God actually does not want women to turn their power over to a man and submit to a man (submission as taught by Christian gender complementarians, which turns out to be authoritarian).

    Nor does God want women to allow a a man to control them, because it becomes codependency, it encourages a woman to make a man responsible for her choices and behavior (when God holds each person accountable).

    This behavior by women (which is unfortunately being encouraged by gender complementarians as being God’s design) can lead to abuse or exploitation of women.

    Liked by 3 people

  2. HA, selah – Phil Keaggy did it, too. And Russ Taff, and Rebecca St. James. I switched it out while you were typing.

    oh, and an a cappella GLAD version. Obviously, the lyrics touched a lot of people.

    Liked by 1 person

  3. This post, I’m realizing, is hugely emotional for me. To think that I have been held bondage to this doctrine for so many years – – tried to roll with it, thinking I was being Biblical, wondering what was wrong with me, why I was so “sinful” when I couldn’t simply accept it when it just didn’t jive with the rest of what I was reading in the Bible. . . . . but men were teaching this – – supposedly godly men (husbands, leaders, pastors) – – men who were suposed to care for my soul. The waves of emotions, the betrayal, the realization that women have been squelched, lied to, hampered from being all that they can be because of wrong interpretation of scripture, makes me angry.

    Liked by 2 people

  4. For most of the world, the Peruvian motto of, “If you don’t work, you don’t eat” is their reality. So, this supposed “curse” of pining away for something better outside your home is nothing but b.s.

    That’s all I’ve got for now. I’m off to work! (Because I long for a better life of working retail. NOT!)

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  5. Can you imagine how many friends are happy for me as they have listened and watched me through my two years of breakthrough? There are so many women who are waiting for His LOVE to BREAK through. Leaving them and moving on is necessary for me. I hope that my breakout is a catalyst for a few of them. Some of them won’t talk to me or are of course critics of the fact that I am now out of state, getting a home and starting work here.

    Liked by 1 person

  6. I’m still trying to figure out what is divine about a curse. I realize it came from God, but was it a curse or consequences. I have been thinking more and more that sin did come into the world at the fall of Adam, but God was really talking to the participants in that folly. Yes, we live in a sinful world and had Adam have listened and obeyed we might all be living in a great garden right now. Don’t we fight to keep the weeds and thorns down. Shouldn’t we fight to keep the pain down too. I’ve known women who have given birth very quickly and without much pain. I’m just sorry that I wasn’t one of them. I have worked outside the home since my youngest was 4. I have also gone to school, done the gardening and canning for as many as 5 kids. There was was sweat and labor involved in all of that. So the men aren’t the only ones doing their fare share of labor.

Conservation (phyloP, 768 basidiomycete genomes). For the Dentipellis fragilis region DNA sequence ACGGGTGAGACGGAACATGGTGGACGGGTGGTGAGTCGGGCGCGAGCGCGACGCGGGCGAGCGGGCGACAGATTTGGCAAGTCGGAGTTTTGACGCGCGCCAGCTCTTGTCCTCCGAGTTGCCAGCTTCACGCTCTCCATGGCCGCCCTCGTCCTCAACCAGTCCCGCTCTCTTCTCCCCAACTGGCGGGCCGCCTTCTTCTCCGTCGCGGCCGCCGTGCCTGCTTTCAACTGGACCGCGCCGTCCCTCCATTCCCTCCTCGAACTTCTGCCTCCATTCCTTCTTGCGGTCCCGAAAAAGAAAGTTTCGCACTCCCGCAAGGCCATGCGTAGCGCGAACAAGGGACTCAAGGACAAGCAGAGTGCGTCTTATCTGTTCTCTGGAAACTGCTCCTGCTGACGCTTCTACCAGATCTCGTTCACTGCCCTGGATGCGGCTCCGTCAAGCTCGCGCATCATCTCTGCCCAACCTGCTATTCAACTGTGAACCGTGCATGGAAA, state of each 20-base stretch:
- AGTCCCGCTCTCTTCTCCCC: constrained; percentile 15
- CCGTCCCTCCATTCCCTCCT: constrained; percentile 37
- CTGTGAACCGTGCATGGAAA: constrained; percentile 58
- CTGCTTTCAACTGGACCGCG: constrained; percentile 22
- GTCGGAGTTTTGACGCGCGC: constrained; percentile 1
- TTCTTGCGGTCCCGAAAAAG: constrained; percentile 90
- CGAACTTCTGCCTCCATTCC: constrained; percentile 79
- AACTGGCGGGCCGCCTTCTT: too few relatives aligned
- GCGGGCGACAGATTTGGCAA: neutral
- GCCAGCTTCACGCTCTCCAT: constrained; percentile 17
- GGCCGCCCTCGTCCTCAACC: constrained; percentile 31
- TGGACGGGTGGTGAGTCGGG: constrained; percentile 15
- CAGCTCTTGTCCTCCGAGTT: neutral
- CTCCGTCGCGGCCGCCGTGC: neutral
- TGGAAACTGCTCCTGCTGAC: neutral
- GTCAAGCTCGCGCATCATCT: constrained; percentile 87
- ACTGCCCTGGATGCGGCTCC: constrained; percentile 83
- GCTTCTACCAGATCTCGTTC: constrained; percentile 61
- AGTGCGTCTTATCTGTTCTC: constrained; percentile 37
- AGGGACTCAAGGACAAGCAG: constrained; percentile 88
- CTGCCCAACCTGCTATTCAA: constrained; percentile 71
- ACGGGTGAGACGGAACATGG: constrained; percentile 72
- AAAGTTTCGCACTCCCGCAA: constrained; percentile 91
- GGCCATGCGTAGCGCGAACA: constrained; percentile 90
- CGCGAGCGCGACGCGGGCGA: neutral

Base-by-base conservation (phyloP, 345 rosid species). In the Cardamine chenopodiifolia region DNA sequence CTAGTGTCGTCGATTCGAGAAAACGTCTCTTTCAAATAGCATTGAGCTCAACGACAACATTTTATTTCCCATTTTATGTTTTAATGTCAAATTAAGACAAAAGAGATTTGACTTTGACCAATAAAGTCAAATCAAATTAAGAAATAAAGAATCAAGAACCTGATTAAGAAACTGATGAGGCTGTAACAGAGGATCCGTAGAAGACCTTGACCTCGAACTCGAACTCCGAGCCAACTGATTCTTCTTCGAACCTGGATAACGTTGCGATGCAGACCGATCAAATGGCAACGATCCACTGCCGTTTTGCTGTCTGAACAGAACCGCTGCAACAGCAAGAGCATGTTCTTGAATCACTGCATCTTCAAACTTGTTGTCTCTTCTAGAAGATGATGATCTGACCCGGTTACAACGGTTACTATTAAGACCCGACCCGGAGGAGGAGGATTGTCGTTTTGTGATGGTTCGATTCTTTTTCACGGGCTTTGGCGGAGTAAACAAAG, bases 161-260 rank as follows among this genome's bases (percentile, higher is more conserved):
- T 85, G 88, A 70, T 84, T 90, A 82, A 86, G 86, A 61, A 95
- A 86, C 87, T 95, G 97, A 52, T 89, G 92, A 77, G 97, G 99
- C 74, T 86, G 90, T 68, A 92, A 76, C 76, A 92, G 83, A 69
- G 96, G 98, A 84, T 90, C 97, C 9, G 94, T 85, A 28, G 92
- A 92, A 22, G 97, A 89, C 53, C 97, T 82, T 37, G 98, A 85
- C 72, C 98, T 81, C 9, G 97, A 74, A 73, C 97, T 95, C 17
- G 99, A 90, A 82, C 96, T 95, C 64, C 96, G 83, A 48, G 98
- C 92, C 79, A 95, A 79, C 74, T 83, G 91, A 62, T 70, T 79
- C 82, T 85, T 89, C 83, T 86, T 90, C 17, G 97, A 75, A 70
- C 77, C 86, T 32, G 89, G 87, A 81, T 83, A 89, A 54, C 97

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  7. Regarding the comment about the man who now has to “toil”, it is so easy to misapply scripture in your own situation. One of my fundie brothers speaks of ” being a slave” in service to his boss at work. Somehow he mixes it up with serving Christ in all things. He totally doesn’t understand how offensive this comment is to people who have been victimized as slaves (such as sex trafficking, the situation in Darfor, workers whose passports are seized and are at the mercy of heartless employers, etc). This is not history, but happening now. So how can my brother, a white male, with a college degree, living in a first world country, with a white collar job consider his voluntary employment as consistent with being a slave??
    Brenda, Thank you for continuing to let us know how you are. You are such a treasure here and I hope you know how sad we are for your grandson’s death. If you don’t mind: You mentioned your daughter’s silence when you tell her about God’s work in this. I think we all grieve so differently. She may be extremely angry now and is closed off to any thought of God’s love and mercy now. Please forgive me if I am projecting, but when I feel a loss, I get very angry at God. I am so imperfect that any talk of God in my suffering makes me mad. Thankfully, God is patient and waits for me to come back around! 🙂 I pray that your daughter is patient with herself and her fluctuating emotions as she heals. Meanwhile, she is lucky to have such a loving mother as you are!

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  8. Ann,
    Thank you for your candor. I know that it will take some time and she may be blaming God right now and doesn’t want to talk about it. When this first started, my daughter gave instructions to her husband to get ahold of me quickly because she knew I would be on top of passing on the word to please pray for us. When we didn’t get the answer we wanted, I know a part of her world shattered. She has lost 2 boys now and would like for God to quit loaning them for a little while and allow her to keep one for a long while. I can sincerely say, I am with her on that one.

    We also want so much for her husband to accept Christ. This probably didn’t lead him in that direction. I have been very angry with God in the past (and it took a long while to get beyond that) so I know how you and she feel, but not this time. I know there is a purpose in this tragedy, I just don’t have a clue what it could possibly be. I know she will get through this and I am sure there are a lot of “Why God’s” being expressed. I had a couple of short one’s on her behalf. I also ask, why can’t you take me instead. Apparently he isn’t done with me yet and my dear daughter says, “no mom, you are going to live a long miserable life along with me.” Then she goes off on a tangent about the book and movie, “Misery”. I personally didn’t read the book and didn’t like the movie, which she, for whatever reason, does.